“Sin and nothing else, all the way from there to Cape Town,” Susanna continued, her head following the round path of the churn handle.
Hendrik’s left eye twitched. Susanna should have noticed, but she was too busy listing Pollie’s shortcomings in her mind, including that she was from that godforsaken city.
“A turkey.” She pulled up her nose. “Not on my table. You’ll have to set it on Santjie’s end.”
Santjie was not a good cook, and sending the turkey to the townswoman’s side of the table was as big an insult as Susanna could deliver.
“Listen, Ma, Pollie is going to cook her turkey for Christmas, and that’s that.”
He turned and just for good measure kicked up some dust as he stomped to the sheep kraal. Pa Dirk’s dusting of the earth always put a stopper in Ma’s complaints. It didn’t work for Hendrik, because his mother’s voice chased after him.
“Don’t expect me to eat any of that English traitor turkey!”
* * * *
The whole thing started going wrong when the schooled editor from Stellenbosch with his fancy words decided to print Grayton’s Christmas recipes in his newspaper. Minister dominee Squint Eye du Preez, so called for his unfortunate strabismus, blamed everything that happened the Christmas of 1910 on the owner of the only press between this side of the mountain and Cape Town. If he hadn’t caught the Protestant dominee,the town’s only minister, off guard, his flock wouldn’t have submitted to temptation, and sin. But according to Dominee it all happened so innocently.
The church hall was a commotion of animated discussion. Dominee tried his best to restore order, but his voice was lost as everyone spoke at the same time.
“Silence!” Dirk bellowed. When the mumbling quieted down, Dominee shot Susanna’s husband a grateful look. Dirk pushed out his chest and twisted his moustache. “Let Dominee speak.”
“What exactly did he say?” Gertjie, Susanna’s neighbor, said.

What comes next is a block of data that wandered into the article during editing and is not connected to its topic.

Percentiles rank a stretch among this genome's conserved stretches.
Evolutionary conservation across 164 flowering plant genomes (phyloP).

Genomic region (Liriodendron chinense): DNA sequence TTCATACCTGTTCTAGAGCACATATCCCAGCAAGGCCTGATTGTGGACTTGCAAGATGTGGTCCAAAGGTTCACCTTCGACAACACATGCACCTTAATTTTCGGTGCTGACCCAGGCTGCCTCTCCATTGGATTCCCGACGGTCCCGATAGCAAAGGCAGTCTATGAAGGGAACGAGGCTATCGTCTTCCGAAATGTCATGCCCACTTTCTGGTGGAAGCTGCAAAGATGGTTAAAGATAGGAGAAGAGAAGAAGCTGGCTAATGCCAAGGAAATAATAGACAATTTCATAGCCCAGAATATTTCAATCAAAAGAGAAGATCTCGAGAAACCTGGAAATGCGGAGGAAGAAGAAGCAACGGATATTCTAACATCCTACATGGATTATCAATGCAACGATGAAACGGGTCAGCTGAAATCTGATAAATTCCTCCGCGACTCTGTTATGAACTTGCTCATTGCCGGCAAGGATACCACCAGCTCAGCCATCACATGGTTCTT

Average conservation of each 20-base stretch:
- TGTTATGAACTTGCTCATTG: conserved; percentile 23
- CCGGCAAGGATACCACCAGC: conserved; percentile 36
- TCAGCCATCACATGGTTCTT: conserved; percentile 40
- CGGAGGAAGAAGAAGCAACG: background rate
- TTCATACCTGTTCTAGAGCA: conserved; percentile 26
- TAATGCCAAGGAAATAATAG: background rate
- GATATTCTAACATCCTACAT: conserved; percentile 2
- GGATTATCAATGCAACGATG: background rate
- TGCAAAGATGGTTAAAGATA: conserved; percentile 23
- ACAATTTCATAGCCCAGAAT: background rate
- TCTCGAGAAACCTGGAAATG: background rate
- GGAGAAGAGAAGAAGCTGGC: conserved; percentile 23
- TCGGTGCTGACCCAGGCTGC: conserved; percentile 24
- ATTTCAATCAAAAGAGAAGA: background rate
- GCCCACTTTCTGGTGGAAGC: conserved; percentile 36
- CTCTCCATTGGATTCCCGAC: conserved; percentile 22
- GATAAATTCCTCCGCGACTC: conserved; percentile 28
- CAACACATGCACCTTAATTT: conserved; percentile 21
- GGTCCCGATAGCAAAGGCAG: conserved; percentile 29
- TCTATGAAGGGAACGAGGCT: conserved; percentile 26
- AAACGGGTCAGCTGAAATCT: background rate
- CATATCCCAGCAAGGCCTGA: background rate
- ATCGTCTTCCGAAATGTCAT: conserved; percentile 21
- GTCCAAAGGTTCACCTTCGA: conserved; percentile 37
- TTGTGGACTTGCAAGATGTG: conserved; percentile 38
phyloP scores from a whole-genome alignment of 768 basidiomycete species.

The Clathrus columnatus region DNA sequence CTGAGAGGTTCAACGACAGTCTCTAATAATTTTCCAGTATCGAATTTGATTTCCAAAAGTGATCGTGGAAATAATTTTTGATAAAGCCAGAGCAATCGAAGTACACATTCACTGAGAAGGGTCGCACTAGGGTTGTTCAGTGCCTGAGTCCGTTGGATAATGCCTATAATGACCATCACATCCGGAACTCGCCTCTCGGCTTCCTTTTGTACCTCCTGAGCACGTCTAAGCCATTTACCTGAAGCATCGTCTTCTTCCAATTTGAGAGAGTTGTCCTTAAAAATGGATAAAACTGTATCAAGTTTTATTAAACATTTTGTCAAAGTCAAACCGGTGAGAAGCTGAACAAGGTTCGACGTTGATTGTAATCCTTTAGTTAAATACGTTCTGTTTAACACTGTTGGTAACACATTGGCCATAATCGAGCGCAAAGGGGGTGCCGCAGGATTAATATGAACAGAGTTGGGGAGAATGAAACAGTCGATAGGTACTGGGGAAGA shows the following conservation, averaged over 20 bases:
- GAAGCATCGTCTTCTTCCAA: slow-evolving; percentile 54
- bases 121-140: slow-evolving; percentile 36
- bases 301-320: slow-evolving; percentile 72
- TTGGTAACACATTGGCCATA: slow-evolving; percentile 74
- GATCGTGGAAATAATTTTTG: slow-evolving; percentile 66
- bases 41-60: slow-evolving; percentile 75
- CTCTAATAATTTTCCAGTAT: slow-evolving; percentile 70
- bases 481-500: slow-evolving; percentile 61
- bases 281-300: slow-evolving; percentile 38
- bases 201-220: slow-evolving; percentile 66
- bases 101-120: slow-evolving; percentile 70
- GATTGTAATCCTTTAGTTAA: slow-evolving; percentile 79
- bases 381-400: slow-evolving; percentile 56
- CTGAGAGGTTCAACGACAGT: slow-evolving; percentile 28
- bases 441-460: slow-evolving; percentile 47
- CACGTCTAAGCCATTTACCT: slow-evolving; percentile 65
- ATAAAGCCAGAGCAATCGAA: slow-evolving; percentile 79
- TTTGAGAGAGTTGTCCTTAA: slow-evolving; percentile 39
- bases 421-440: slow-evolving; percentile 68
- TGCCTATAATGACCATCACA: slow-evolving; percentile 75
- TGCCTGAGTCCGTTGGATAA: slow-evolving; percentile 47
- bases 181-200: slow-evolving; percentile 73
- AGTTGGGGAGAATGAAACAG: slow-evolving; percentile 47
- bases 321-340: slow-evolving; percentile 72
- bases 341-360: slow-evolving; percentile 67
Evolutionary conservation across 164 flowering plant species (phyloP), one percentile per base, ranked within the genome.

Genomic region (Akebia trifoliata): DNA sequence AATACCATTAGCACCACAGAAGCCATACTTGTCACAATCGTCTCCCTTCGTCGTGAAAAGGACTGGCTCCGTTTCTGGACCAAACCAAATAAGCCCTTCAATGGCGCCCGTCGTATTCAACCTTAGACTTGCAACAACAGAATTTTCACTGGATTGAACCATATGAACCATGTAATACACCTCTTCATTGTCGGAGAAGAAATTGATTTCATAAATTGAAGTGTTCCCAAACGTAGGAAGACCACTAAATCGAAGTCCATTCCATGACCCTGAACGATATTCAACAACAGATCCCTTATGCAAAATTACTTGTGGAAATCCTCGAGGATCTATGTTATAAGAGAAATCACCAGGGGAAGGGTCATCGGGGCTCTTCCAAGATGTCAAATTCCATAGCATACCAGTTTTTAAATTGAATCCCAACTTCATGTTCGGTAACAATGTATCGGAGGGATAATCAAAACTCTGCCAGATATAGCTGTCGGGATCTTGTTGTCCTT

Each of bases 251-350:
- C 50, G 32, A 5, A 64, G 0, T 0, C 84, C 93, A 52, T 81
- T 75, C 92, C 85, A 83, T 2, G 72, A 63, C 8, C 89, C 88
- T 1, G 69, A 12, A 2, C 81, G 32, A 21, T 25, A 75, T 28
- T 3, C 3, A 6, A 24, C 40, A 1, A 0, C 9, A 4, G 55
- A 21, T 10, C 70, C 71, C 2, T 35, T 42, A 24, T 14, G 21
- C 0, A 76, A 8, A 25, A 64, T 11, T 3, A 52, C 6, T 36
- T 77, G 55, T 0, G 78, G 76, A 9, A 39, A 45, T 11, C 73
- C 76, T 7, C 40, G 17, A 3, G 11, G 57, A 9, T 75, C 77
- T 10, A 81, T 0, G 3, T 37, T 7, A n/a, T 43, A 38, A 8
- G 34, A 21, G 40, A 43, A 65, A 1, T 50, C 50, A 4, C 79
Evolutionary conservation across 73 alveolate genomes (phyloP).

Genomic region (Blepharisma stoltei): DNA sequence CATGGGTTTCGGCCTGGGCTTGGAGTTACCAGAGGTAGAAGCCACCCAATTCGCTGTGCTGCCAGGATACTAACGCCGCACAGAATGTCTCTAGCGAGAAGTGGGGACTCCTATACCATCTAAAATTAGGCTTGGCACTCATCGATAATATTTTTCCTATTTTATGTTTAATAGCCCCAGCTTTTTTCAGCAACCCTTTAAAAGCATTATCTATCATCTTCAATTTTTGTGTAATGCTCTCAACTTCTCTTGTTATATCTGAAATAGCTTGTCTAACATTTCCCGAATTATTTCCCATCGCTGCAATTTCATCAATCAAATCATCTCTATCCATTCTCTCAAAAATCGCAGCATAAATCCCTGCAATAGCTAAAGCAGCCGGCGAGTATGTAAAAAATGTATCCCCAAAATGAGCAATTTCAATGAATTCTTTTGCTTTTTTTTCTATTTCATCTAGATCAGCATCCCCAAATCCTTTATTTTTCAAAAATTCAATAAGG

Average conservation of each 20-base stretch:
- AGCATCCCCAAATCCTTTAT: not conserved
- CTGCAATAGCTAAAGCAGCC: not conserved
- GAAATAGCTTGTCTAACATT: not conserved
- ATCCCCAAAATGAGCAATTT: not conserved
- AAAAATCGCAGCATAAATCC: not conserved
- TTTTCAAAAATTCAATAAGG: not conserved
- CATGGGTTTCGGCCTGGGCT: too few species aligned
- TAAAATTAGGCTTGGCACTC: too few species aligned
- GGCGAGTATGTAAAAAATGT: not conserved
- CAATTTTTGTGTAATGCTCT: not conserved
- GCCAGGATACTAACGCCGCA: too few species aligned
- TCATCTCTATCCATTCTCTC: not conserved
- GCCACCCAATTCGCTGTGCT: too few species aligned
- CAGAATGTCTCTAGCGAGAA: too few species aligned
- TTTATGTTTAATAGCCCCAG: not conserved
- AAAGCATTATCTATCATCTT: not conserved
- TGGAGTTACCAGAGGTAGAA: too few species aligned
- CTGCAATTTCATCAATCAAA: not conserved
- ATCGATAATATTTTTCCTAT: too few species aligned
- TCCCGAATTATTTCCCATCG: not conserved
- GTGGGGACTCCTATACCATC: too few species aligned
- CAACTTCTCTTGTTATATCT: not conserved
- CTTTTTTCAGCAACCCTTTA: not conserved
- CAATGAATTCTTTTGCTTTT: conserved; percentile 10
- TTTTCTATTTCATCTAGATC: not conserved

“He said he’d be here to judge the food, and to write critique on each dish.”
“What does he look like?” someone shouted from the back.
“What does it matter what he looks like?” Dirk grumbled.
“Wait!” Susanna said. “I want to hear. What does the man look like?”
“Well,” Dominee pulled at his suspenders, “he has red hair and freckles, and he’s tall and lean.”
“That’s it!” Susanna said. “He’s a difficult man. Red hair, fiery temperament. If he’s thin, he must be unhappy and disgruntled. How do we know he’s going to write the truth?”
“Does that mean he’s going to eat everything?” the blacksmith said.
“He’s going to take your votes into account, but his decision is final.” The town dominee didn’t feel altogether good about this, but it was too late now, since he couldn’t think up an excuse when the imposter had faced him in the vestry. “The winner gets the prize money, but the top ten recipes will be printed in the Herald.”
“Good,” Gertjie said. She looked at Susanna. “It’s about time we have an impartial opinion in this town. And fair is fair. The best woman will win.”
A murmur of approval waved through the small crowd.
“This will make Grayton famous,” Marthinus offered.
“The headline will read,” Dominee cleared his throat and glanced at the paper in his hand, “Grayton Annual Christmas Food Festival.”
“But that’s not what it is,” Susanna protested. “It’s a religious event.”
“No harm in bringing business to town,” the butcher said.
The miller hummed his agreement. “’Bout time we were put on the map.”
“Each family will have a number, which you have to display with your dish,” Dominee explained. “No names. That way Mr. Harris will conduct the tasting fair and square.” He paused for effect. “And the surprise is that Mr. Harris has organized a photographer to take a group photo for his article.”
The hall erupted in excited chatter again. A photographer had never been seen in the district of Grayton.
“If you ask me, that apparatus is a thing from the devil,” Susanna said.
“Now, now,” Dominee gave her a wavering smile, “God blessed us with technology too.”